In India, stock futures and options were settled in cash until October 2019. Since then, a mandatory physical delivery on expiration has been introduced.
Therefore, if your futures or options contracts expire within their contract value on their expiration day, you must give or take delivery of the entire value of the underlying stock.
SEBI believes this move will minimise excessive speculation and volatility during settlement weeks.
Previously, using the final closing value as the settlement price, the exchanges would automatically square off any open positions in the F&O portion at the end of the session.
Depending on the situation, the client's ledger will be debited or credited with the difference between his position and the settlement value.
Some traders roll over their positions on their expiration date to avoid losses, which causes much volatility.
If you don't close all positions before trading closes on expiration day, you either take delivery (long calls, long futures, and short puts) or deliver the underlying stock (long puts, short futures, and short calls).
What are the Risks Associated with Physical Settlement?
The physical delivery of stock derivatives poses a systemic risk to Indian capital markets and substantially threatens traders as well.
If customers hold stock futures or in-the-money options at expiration, they must give or take delivery of the entire contract stock value in full.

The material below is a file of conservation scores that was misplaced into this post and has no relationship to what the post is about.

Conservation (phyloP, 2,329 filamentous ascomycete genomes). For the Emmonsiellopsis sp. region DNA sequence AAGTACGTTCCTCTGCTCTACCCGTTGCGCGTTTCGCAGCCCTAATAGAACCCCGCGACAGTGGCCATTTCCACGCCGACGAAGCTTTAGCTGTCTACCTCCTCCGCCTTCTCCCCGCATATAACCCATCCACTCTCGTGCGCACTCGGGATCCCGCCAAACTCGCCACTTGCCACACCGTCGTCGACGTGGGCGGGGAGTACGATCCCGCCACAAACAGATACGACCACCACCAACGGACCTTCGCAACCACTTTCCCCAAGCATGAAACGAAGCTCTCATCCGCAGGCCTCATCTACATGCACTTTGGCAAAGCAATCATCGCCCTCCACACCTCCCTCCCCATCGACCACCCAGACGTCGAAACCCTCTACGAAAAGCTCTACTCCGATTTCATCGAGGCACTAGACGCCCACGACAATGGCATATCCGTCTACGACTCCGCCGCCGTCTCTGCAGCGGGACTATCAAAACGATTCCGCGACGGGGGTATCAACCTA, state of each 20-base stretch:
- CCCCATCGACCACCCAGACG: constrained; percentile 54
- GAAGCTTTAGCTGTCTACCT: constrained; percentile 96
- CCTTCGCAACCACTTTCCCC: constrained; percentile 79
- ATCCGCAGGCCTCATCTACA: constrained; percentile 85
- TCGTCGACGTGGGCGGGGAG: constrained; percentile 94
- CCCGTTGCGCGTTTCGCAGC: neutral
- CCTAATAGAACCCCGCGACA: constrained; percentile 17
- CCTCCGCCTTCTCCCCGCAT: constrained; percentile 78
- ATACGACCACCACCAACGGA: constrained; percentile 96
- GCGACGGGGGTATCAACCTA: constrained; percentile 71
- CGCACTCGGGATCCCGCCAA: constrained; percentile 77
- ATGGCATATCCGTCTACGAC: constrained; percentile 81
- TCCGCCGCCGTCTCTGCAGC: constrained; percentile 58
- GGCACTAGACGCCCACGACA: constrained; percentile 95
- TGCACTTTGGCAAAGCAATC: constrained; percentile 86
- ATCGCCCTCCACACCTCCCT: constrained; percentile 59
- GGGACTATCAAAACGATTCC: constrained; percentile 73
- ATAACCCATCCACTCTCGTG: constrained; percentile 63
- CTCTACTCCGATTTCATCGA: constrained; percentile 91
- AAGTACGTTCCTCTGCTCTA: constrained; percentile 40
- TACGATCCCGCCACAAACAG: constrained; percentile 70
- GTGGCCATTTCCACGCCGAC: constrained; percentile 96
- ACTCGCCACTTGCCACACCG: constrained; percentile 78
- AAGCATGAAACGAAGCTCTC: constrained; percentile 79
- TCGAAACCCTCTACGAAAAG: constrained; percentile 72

This increases the risk for clients who lack sufficient cash or stocks available for delivery. Hence, margin requirements increase steadily with approaching expiry, and a minimum 40% contract value margin requirement must be maintained over the last two days before expiry.
Even ITM (in-the-money) buy or long option positions need a delivery margin of four days before expiration, with increasing margin requirements from 10% to 50% of the contract value on expiration.
Brokers square off contracts if a customer lacks sufficient funds or stocks for delivery. If customers desire to hold even after the higher margin is blocked, it implies their intention to give or take delivery.
Risk arises when out-of-the-money (OTM) options become in-the-money on the expiry week's final day without additional margins being blocked for them.
Should that happen, customers with small premium amounts and no margin can suddenly find themselves assigned large delivery positions that expose both themselves and their brokerage firm to significant financial risks.
To sum up, investors should fully understand the terms and conditions of F&O contracts, including delivery mechanisms, associated risks, and potential costs.
To maximise returns, traders must design a solid strategy before entering any position.
Also, proper communication with your broker during expiration week is of the utmost importance to mitigate risk.